Back in the 1970s and 1980s, the FDA made clear that at least two adequate and well-controlled studies were necessary to establish a new drug’s effectiveness, except in only the rarest of circumstances.
Then in 1997, the Food and Drug Administration Modernization Act was passed, and Congress clarified that the FDA may consider “data from one adequate and well-controlled clinical investigation and confirmatory evidence” to approve a new drug.
But in guidance from 1998, the FDA says that its reliance on only a single study “will generally be limited to situations in which a trial has demonstrated a clinically meaningful effect on mortality, irreversible morbidity, or prevention of a disease with potentially serious outcome and confirmation of the result in a second trial would be practically or ethically impossible.”
The agency also explains the persuasiveness of using two studies versus one.
“Whether to rely on a single adequate and well-controlled study is inevitably a matter of judgment. A conclusion based on two persuasive studies will always be more secure than a conclusion based on a single, comparably persuasive study,” the guidance notes.
Aaron Kesselheim, professor of medicine at Harvard Medical School, told Focus: “Historically, the FDA guidance seemed to indicate a preference for two adequate and well-controlled trials since any single trial may be subject to unanticipated or undetected systematic biases. Of course, in some cases, the clinical need is high enough or the drug’s efficacy is powerful enough that a single trial should be sufficient at least for initial FDA approval.
“But reliance on a single trial—particularly if that trial is single-arm, unblinded, or evaluates unvalidated surrogate measures as the endpoint—increases the risk to patients that the drug may not work as well as expected (or, separately, may have safety issues that outweigh its benefits). It would be useful to clearly inform patients when a new drug is approved on the basis of a single pivotal trial and follow those drugs more closely after approval, with the idea of formally revisiting their benefit-risk balance in the future. But studies unfortunately show that postmarket requirements are often not followed up completely or in a timely fashion,” Kesselheim added.
Approvals Based on a Single Trial
According to a 2014 JAMA study, between 2005 and 2012, the FDA approved 188 novel therapeutic agents for 206 indications, and 74 indications (36.8%) were approved on the basis of a single pivotal trial.
Most recently, IQVIA released a report finding that 25 of 59 (42%) novel drugs approved in 2018 were approved on the basis of only one trial. And one out of eight approvals relied only on Phase 1 or 2 trials, with no Phase 3 trials. But as in previous years, a large portion of the drugs relying on only one trial were new orphan and cancer drugs.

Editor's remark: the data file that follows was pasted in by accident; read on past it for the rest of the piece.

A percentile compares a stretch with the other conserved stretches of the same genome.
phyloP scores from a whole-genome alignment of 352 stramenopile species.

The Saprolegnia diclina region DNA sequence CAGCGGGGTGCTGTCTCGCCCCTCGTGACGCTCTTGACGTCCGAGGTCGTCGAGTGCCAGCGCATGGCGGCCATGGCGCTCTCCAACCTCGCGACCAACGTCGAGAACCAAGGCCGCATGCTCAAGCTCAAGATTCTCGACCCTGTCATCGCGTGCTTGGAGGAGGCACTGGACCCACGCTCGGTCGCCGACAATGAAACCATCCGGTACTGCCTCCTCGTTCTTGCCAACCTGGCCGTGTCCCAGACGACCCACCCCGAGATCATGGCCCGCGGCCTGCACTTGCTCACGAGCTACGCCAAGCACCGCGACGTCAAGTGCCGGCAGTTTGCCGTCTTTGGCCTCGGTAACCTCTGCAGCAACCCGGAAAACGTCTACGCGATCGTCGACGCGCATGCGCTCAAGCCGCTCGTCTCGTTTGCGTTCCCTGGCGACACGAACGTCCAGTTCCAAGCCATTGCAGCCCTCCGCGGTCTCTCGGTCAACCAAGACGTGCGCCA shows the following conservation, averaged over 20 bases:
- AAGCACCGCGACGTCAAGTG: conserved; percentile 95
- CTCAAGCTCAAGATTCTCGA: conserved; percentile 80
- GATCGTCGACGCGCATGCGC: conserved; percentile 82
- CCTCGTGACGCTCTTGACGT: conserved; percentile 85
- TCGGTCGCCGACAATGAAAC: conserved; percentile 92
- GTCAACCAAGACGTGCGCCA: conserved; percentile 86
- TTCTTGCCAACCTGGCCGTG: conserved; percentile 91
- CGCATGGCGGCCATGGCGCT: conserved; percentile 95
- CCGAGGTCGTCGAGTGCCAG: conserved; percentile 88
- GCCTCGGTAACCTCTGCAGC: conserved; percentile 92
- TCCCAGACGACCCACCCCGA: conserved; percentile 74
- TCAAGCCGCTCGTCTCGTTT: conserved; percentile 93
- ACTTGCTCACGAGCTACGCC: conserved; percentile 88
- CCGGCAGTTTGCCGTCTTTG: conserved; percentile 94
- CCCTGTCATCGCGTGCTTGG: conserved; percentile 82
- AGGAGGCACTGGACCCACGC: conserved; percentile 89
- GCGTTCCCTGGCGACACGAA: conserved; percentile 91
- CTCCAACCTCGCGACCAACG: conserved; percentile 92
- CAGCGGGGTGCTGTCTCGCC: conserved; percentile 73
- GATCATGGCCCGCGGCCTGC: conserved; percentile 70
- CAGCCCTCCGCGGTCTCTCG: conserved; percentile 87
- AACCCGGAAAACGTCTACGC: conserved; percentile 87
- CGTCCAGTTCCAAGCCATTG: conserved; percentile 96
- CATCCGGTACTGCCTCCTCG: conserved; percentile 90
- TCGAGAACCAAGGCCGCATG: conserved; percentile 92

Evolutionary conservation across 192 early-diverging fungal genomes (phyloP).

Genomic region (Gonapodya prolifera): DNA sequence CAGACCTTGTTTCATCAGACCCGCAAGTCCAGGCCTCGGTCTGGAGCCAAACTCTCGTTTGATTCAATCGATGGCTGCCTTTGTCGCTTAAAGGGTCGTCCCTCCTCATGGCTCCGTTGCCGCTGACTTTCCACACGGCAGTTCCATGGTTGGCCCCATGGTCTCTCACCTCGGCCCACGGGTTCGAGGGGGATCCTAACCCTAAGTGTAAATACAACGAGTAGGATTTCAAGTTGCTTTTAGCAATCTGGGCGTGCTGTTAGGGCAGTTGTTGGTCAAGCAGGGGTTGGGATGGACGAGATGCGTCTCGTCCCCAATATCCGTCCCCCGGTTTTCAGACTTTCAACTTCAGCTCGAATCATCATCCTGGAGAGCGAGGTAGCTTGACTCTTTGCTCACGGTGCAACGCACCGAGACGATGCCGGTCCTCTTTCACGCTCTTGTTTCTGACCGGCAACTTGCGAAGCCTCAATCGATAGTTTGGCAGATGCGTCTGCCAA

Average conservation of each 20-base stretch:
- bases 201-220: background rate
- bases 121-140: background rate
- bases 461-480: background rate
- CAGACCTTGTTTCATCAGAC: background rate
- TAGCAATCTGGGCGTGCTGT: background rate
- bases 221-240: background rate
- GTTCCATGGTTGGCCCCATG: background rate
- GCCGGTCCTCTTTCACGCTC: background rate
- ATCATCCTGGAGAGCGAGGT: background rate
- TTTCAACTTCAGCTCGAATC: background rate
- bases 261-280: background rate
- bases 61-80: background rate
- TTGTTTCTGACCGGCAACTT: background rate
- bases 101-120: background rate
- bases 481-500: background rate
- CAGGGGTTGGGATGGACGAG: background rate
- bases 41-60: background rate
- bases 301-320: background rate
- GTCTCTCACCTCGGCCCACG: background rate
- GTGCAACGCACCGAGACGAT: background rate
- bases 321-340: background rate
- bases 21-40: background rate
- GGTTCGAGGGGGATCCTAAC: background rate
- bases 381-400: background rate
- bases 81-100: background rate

For instance, AstraZeneca’s orphan drug Lumoxiti (moxetumomab pasudotox-tdfk) was approved in September 2018 based on one trial of less than 100 patients with a rare, slow-growing blood cancer. Stemline Therapeutics also won approval in December 2018 for Elzonris (tagraxofusp-erzx) to treat a rare, rapidly progressing cancer of the bone marrow and blood after conducting one trial of 94 patients in the US.
Other cancer drugs, meanwhile, won approval after larger single trials.
Pfizer’s Vizimpro (dacomitinib), for example, was approved in September 2018 on the basis of one clinical trial of 452 patients with advanced non-small cell lung cancer in Asia. Array Biopharma’s Braftovi (encorafenib) was approved in June 2018 on evidence from one clinical trial of 383 patients with BRAF V600 mutation-positive melanoma that was advanced or could not be removed by surgery. The trial was conducted at 162 sites in Europe, North America and elsewhere.
And Advanced Accelerator Applications’ Lutathera (lutetium 177 dotate) was approved based on one trial of 229 patients with a specific type of rare tumor at 41 sites in Belgium, France, Germany, Italy, Portugal, Spain, UK and the US.
But not all the new drugs approved in 2018 based on one clinical trial were cancer treatments. For instance, Achaogen’s Zemdri (plazomicin) was approved in June 2018 as a complicated urinary tract infection treatment based on one trial of 604 patients in Europe, the US and Mexico.
Paratek Pharmaceuticals also won approval for its antibacterial medicine Nuzyra (omadacycline) in October 2018 on the basis of a single trial of 774 patients with community acquired bacterial pneumonia at 86 sites in Asia, Europe, Israel, Latin America, South Africa and the US.
But Kesselheim said he does not think this is a recent shift to the use of one pivotal trial, and he did not know if the 42% figure from 2018 “is a sign that the number is creeping higher or just normal year to year fluctuation.”
The IQVIA report also reports a slight uptick in the number of pivotal trials in 2018 being randomized controlled trials compared to previous years and that active control arms were more common in 2018 than recent past years.
First published in Regulatory Focus™ by the Regulatory Affairs Professionals Society, the largest global organization of and for those involved with the regulation of healthcare products. Click here for more information.
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